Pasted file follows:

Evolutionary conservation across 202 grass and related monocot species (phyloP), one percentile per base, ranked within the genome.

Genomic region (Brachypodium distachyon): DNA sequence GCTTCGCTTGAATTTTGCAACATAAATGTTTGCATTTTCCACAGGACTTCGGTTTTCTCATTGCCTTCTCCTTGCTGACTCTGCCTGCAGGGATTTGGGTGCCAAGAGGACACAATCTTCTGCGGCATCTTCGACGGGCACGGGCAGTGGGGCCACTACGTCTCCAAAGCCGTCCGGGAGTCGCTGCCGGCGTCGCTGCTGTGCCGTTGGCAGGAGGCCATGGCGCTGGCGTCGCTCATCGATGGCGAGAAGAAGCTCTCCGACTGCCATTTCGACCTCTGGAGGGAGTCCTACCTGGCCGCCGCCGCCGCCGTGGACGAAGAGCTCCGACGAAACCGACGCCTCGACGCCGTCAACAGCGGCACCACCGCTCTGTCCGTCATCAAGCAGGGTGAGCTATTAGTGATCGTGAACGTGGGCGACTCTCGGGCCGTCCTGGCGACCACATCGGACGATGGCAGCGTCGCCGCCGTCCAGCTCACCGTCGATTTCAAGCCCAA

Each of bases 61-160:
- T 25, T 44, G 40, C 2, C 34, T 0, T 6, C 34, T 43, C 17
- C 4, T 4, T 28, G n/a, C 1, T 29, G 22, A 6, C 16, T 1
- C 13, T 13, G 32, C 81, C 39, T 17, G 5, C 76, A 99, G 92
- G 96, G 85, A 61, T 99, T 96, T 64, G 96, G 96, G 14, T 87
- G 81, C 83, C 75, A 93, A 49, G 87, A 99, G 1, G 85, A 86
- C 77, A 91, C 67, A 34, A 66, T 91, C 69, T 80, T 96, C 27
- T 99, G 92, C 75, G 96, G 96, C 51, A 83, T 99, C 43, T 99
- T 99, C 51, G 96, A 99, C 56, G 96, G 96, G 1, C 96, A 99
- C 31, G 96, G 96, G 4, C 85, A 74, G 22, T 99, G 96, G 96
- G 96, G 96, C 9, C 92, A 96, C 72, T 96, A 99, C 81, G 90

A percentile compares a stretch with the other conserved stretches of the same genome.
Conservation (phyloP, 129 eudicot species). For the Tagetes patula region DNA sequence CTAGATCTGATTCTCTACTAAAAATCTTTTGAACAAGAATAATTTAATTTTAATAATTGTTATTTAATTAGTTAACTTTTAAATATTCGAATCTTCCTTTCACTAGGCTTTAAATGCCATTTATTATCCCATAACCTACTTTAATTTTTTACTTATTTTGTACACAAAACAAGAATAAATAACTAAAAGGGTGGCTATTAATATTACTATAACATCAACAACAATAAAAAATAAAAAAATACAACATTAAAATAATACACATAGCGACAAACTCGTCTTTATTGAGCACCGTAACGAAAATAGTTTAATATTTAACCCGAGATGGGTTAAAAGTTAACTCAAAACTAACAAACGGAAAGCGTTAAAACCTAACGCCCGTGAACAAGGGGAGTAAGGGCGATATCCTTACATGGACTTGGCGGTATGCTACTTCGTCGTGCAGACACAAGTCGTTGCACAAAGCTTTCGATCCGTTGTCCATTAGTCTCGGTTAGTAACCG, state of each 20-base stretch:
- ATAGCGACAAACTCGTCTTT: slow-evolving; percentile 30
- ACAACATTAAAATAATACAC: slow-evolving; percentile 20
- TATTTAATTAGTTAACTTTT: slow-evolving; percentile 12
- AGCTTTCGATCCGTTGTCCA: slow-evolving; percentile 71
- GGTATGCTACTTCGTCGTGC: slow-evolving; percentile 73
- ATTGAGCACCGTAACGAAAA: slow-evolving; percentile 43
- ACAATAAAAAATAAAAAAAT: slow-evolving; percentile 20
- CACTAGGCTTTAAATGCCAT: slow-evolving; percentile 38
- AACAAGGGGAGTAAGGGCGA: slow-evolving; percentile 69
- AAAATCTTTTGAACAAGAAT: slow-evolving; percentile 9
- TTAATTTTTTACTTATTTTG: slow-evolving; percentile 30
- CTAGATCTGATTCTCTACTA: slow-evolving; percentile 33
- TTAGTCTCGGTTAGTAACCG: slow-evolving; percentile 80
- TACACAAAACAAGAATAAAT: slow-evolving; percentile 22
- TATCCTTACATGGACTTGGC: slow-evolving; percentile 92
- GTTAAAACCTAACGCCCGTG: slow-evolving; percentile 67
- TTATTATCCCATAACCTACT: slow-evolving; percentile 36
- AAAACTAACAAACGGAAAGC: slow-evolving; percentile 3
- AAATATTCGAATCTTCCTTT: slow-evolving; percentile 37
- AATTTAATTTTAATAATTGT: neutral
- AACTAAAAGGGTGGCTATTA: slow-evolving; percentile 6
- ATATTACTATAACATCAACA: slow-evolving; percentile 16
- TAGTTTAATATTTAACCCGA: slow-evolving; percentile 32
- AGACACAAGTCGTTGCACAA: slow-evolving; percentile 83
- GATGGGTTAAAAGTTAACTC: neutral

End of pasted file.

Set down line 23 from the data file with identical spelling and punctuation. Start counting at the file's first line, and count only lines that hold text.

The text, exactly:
- CACTAGGCTTTAAATGCCAT: slow-evolving; percentile 38